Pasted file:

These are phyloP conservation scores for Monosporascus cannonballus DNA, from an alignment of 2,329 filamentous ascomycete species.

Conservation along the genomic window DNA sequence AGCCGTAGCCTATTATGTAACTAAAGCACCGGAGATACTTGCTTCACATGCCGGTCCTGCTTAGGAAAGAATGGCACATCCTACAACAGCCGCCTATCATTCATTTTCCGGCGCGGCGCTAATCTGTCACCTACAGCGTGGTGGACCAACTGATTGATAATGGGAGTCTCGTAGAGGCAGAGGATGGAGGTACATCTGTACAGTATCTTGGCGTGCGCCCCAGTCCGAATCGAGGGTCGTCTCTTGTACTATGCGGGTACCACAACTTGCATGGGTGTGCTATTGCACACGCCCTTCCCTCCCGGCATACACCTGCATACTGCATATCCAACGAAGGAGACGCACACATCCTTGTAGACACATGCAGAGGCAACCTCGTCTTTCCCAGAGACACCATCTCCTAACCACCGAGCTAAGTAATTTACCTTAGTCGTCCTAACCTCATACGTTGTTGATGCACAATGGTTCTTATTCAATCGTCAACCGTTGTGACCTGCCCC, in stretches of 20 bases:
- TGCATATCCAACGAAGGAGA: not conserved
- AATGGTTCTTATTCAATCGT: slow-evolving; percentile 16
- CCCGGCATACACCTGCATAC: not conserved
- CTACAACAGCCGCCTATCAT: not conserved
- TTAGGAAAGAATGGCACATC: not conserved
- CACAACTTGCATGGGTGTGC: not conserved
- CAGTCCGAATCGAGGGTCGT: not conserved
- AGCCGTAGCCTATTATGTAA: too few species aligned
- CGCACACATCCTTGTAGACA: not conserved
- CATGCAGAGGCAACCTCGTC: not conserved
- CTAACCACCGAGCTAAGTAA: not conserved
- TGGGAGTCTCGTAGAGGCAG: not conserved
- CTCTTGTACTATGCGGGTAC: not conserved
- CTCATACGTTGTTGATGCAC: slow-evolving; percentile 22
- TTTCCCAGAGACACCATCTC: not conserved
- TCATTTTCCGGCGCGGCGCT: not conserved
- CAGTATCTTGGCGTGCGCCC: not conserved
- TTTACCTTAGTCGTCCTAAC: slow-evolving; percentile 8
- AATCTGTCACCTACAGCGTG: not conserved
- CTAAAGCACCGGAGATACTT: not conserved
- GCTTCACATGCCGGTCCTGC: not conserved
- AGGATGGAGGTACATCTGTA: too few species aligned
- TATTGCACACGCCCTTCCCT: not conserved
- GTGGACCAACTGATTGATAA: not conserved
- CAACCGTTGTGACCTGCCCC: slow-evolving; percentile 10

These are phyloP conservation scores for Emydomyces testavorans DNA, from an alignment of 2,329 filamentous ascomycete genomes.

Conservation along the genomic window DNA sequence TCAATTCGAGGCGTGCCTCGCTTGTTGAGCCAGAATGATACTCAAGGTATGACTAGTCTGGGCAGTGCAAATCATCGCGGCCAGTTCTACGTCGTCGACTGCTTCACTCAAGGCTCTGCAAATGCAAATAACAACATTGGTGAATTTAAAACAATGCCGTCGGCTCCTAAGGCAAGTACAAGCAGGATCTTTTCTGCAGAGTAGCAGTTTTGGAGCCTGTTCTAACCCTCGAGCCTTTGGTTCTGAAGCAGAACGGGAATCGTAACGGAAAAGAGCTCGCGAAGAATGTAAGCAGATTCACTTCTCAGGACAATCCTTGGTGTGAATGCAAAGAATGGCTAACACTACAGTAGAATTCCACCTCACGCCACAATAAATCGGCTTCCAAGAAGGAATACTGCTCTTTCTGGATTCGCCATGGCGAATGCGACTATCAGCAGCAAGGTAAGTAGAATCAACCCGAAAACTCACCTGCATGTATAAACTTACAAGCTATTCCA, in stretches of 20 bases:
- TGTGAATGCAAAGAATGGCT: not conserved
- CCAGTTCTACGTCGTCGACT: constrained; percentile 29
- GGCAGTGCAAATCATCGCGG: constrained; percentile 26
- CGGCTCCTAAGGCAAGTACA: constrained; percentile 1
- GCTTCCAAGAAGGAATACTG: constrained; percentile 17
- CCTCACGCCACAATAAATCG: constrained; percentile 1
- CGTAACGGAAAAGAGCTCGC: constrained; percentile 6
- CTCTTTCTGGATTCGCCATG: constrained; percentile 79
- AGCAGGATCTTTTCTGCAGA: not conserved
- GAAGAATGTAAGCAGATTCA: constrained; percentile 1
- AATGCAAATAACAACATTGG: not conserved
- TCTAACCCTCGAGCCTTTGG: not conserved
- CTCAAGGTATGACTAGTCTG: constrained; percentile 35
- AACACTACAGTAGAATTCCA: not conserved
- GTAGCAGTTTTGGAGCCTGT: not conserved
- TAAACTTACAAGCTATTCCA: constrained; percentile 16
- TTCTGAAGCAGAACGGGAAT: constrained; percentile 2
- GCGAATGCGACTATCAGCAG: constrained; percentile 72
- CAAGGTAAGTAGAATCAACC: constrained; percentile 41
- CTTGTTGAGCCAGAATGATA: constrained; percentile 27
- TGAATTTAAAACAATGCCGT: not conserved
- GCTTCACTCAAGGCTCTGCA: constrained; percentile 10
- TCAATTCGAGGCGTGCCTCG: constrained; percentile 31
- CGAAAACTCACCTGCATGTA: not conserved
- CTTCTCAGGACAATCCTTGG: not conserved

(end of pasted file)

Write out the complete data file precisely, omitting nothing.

These are phyloP conservation scores for Monosporascus cannonballus DNA, from an alignment of 2,329 filamentous ascomycete species.

Conservation along the genomic window DNA sequence AGCCGTAGCCTATTATGTAACTAAAGCACCGGAGATACTTGCTTCACATGCCGGTCCTGCTTAGGAAAGAATGGCACATCCTACAACAGCCGCCTATCATTCATTTTCCGGCGCGGCGCTAATCTGTCACCTACAGCGTGGTGGACCAACTGATTGATAATGGGAGTCTCGTAGAGGCAGAGGATGGAGGTACATCTGTACAGTATCTTGGCGTGCGCCCCAGTCCGAATCGAGGGTCGTCTCTTGTACTATGCGGGTACCACAACTTGCATGGGTGTGCTATTGCACACGCCCTTCCCTCCCGGCATACACCTGCATACTGCATATCCAACGAAGGAGACGCACACATCCTTGTAGACACATGCAGAGGCAACCTCGTCTTTCCCAGAGACACCATCTCCTAACCACCGAGCTAAGTAATTTACCTTAGTCGTCCTAACCTCATACGTTGTTGATGCACAATGGTTCTTATTCAATCGTCAACCGTTGTGACCTGCCCC, in stretches of 20 bases:
- TGCATATCCAACGAAGGAGA: not conserved
- AATGGTTCTTATTCAATCGT: slow-evolving; percentile 16
- CCCGGCATACACCTGCATAC: not conserved
- CTACAACAGCCGCCTATCAT: not conserved
- TTAGGAAAGAATGGCACATC: not conserved
- CACAACTTGCATGGGTGTGC: not conserved
- CAGTCCGAATCGAGGGTCGT: not conserved
- AGCCGTAGCCTATTATGTAA: too few species aligned
- CGCACACATCCTTGTAGACA: not conserved
- CATGCAGAGGCAACCTCGTC: not conserved
- CTAACCACCGAGCTAAGTAA: not conserved
- TGGGAGTCTCGTAGAGGCAG: not conserved
- CTCTTGTACTATGCGGGTAC: not conserved
- CTCATACGTTGTTGATGCAC: slow-evolving; percentile 22
- TTTCCCAGAGACACCATCTC: not conserved
- TCATTTTCCGGCGCGGCGCT: not conserved
- CAGTATCTTGGCGTGCGCCC: not conserved
- TTTACCTTAGTCGTCCTAAC: slow-evolving; percentile 8
- AATCTGTCACCTACAGCGTG: not conserved
- CTAAAGCACCGGAGATACTT: not conserved
- GCTTCACATGCCGGTCCTGC: not conserved
- AGGATGGAGGTACATCTGTA: too few species aligned
- TATTGCACACGCCCTTCCCT: not conserved
- GTGGACCAACTGATTGATAA: not conserved
- CAACCGTTGTGACCTGCCCC: slow-evolving; percentile 10

These are phyloP conservation scores for Emydomyces testavorans DNA, from an alignment of 2,329 filamentous ascomycete genomes.

Conservation along the genomic window DNA sequence TCAATTCGAGGCGTGCCTCGCTTGTTGAGCCAGAATGATACTCAAGGTATGACTAGTCTGGGCAGTGCAAATCATCGCGGCCAGTTCTACGTCGTCGACTGCTTCACTCAAGGCTCTGCAAATGCAAATAACAACATTGGTGAATTTAAAACAATGCCGTCGGCTCCTAAGGCAAGTACAAGCAGGATCTTTTCTGCAGAGTAGCAGTTTTGGAGCCTGTTCTAACCCTCGAGCCTTTGGTTCTGAAGCAGAACGGGAATCGTAACGGAAAAGAGCTCGCGAAGAATGTAAGCAGATTCACTTCTCAGGACAATCCTTGGTGTGAATGCAAAGAATGGCTAACACTACAGTAGAATTCCACCTCACGCCACAATAAATCGGCTTCCAAGAAGGAATACTGCTCTTTCTGGATTCGCCATGGCGAATGCGACTATCAGCAGCAAGGTAAGTAGAATCAACCCGAAAACTCACCTGCATGTATAAACTTACAAGCTATTCCA, in stretches of 20 bases:
- TGTGAATGCAAAGAATGGCT: not conserved
- CCAGTTCTACGTCGTCGACT: constrained; percentile 29
- GGCAGTGCAAATCATCGCGG: constrained; percentile 26
- CGGCTCCTAAGGCAAGTACA: constrained; percentile 1
- GCTTCCAAGAAGGAATACTG: constrained; percentile 17
- CCTCACGCCACAATAAATCG: constrained; percentile 1
- CGTAACGGAAAAGAGCTCGC: constrained; percentile 6
- CTCTTTCTGGATTCGCCATG: constrained; percentile 79
- AGCAGGATCTTTTCTGCAGA: not conserved
- GAAGAATGTAAGCAGATTCA: constrained; percentile 1
- AATGCAAATAACAACATTGG: not conserved
- TCTAACCCTCGAGCCTTTGG: not conserved
- CTCAAGGTATGACTAGTCTG: constrained; percentile 35
- AACACTACAGTAGAATTCCA: not conserved
- GTAGCAGTTTTGGAGCCTGT: not conserved
- TAAACTTACAAGCTATTCCA: constrained; percentile 16
- TTCTGAAGCAGAACGGGAAT: constrained; percentile 2
- GCGAATGCGACTATCAGCAG: constrained; percentile 72
- CAAGGTAAGTAGAATCAACC: constrained; percentile 41
- CTTGTTGAGCCAGAATGATA: constrained; percentile 27
- TGAATTTAAAACAATGCCGT: not conserved
- GCTTCACTCAAGGCTCTGCA: constrained; percentile 10
- TCAATTCGAGGCGTGCCTCG: constrained; percentile 31
- CGAAAACTCACCTGCATGTA: not conserved
- CTTCTCAGGACAATCCTTGG: not conserved